UN hears of ‘ongoing’ Myanmar genocide — now what?

UN hears of ‘ongoing’ Myanmar genocide — now what?

By Luke Vargas   
Published
Marzuki Darusman, Chair of the UN Fact-finding Mission in Myanmar, briefs the U.N. Security Council. October 24, 2018. UN Photo/Eskinder Debebe
Marzuki Darusman, Chair of the UN Fact-finding Mission in Myanmar, briefs the U.N. Security Council. October 24, 2018. UN Photo/Eskinder Debebe

The head of a U.N. fact-finding mission reports that Myanmar's military has committed "war crimes and crimes against humanity" against Rohingya Muslims.

UNITED NATIONS — Hear the frustration in the voice of Marzuki Darusman, the chair of the U.N. Fact-Finding Mission on Myanmar as he told the Security Council this week of an “ongoing” genocide against the country’s Rohingya Muslims:

“The events in Myanmar could serve as a step-by-step manual: dehumanize a population, call them all terrorists, deprive them all rights, segregate and attack them, rape and kill them, crowd them in IDP camps or drive them out, and protect the killers from justice. These steps can, and almost certainly, will be learned and deployed in other countries and deployed against other populations.”

Recapping an exhaustive 440-page report, Darusman said Myanmar’s predominantly Buddhist security forces were responsible for wiping out hundreds of Rohingya villages in August 2017, and that reports of 10,000 dead Rohingya were conservative.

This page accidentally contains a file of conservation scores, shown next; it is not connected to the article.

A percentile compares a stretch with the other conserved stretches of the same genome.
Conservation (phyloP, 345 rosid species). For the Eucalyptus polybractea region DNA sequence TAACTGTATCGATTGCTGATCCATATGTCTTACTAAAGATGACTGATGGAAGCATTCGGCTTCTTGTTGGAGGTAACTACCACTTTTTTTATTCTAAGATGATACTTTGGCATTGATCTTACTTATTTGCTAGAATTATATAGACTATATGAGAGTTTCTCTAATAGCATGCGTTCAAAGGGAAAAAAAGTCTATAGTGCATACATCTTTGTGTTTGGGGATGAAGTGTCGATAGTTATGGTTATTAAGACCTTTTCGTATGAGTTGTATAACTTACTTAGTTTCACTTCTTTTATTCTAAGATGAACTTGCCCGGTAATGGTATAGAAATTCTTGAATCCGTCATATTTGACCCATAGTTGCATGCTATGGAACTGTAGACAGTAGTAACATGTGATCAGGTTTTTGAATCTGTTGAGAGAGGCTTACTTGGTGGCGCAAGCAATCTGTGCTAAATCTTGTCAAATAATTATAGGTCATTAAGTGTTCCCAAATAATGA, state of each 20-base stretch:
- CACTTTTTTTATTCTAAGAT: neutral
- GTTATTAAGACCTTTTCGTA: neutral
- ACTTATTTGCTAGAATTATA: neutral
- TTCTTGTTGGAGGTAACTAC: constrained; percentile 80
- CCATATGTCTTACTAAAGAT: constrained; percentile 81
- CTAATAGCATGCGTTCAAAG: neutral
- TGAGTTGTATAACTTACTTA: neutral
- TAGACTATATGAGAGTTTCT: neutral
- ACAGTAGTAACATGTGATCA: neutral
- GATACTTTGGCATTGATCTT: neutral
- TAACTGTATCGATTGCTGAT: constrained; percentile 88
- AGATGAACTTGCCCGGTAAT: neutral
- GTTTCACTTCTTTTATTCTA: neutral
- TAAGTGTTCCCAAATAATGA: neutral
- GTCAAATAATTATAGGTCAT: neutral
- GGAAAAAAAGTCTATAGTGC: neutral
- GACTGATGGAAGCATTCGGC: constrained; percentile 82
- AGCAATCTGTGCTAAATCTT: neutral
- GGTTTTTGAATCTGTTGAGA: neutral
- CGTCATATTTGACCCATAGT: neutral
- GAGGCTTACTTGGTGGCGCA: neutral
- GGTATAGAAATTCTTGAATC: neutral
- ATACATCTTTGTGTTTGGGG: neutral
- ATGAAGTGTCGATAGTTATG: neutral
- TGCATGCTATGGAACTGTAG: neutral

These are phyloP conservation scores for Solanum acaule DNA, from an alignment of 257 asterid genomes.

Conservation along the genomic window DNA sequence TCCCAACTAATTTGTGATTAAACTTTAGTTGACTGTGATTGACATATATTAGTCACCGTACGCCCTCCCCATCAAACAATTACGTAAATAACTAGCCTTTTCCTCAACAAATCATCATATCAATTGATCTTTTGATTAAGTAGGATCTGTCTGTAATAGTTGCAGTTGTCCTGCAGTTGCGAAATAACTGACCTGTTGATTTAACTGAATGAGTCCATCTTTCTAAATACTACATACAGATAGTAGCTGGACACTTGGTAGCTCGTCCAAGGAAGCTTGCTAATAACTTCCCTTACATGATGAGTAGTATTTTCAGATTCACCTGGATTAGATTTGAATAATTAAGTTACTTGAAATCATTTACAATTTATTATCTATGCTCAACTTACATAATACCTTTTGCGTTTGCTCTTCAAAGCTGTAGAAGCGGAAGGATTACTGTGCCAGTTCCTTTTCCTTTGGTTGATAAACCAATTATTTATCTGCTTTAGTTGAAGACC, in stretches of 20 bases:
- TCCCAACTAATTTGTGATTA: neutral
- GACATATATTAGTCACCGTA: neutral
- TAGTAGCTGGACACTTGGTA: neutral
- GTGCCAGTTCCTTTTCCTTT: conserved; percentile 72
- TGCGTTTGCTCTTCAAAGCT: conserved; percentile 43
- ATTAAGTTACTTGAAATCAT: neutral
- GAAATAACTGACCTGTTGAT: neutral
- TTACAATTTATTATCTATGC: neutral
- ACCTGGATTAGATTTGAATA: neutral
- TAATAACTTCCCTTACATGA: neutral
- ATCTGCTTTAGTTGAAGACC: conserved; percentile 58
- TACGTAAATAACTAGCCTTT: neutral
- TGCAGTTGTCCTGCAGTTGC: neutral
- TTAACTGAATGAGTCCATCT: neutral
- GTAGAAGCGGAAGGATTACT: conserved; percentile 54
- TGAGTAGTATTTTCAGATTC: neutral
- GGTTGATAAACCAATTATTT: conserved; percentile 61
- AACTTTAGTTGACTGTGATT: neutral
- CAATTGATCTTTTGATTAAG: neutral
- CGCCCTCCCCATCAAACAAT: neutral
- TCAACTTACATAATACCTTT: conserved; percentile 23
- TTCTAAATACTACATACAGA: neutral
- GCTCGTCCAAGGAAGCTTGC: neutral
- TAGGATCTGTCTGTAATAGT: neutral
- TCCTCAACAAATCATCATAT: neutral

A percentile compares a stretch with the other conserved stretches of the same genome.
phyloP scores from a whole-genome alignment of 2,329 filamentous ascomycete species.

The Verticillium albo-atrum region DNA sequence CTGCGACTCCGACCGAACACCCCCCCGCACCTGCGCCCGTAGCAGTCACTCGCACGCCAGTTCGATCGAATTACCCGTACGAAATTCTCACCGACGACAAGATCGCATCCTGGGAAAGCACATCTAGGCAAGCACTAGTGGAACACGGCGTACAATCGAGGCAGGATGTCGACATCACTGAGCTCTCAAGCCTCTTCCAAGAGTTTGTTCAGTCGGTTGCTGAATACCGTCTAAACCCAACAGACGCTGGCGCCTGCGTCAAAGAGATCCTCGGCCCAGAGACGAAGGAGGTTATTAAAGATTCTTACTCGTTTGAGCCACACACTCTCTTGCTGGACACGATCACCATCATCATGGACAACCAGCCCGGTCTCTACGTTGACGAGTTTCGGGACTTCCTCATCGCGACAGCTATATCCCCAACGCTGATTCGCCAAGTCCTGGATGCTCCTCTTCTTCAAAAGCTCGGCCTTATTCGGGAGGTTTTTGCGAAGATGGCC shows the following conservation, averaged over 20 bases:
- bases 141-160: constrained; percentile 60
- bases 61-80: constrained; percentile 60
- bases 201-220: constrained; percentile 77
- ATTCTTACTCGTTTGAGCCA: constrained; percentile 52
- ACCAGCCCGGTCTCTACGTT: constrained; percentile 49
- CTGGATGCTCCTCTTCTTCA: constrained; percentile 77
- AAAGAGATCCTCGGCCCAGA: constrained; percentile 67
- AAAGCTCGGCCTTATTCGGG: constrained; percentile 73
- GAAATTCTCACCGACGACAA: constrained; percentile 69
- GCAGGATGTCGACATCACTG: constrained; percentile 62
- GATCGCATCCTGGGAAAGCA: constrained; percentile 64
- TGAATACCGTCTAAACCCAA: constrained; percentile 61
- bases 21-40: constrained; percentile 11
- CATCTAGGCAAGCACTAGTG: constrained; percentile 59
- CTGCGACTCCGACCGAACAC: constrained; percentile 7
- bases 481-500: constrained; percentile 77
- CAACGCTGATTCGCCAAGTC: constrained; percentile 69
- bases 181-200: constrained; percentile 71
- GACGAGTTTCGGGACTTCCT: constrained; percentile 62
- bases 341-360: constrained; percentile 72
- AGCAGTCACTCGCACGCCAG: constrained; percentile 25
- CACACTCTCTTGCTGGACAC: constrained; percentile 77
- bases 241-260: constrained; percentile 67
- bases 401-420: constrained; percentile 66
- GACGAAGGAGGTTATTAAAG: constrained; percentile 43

The atrocities in Myanmar, he said, must be referred to the International Criminal Court (ICC) immediately.

Allan Cooper is a genocide scholar at North Carolina Central University:

“The only way the International Criminal Court can prosecute for genocide is if the perpetrator is an insignificant group that is not a friend of one of the five superpowers that control the Security Council.”

Myanmar is not one of those insignificant states. It enjoys close ties to Russia and China, both of whom could prevent a referral of the Rohingya genocide to the ICC.

But Dr. Samuel Totten, a presidential scholar at Chapman University, is more optimistic.

Totten gathered victim testimony from the Darfur genocide in the early 2000’s when Sudan enjoyed Russian protection. But Russia wound up referring the Darfur crisis to the ICC, and years later the court sought evidence from Totten’s interviews.

That history, he said, should convince those documenting Myanmar’s genocide and assisting its victims to remain engaged.

“One never knows how this information that’s being collected now is going to be used.”


Audio highlights: Marzuki Darusman’s testimony to the U.N. Security Council on the situation in Myanmar

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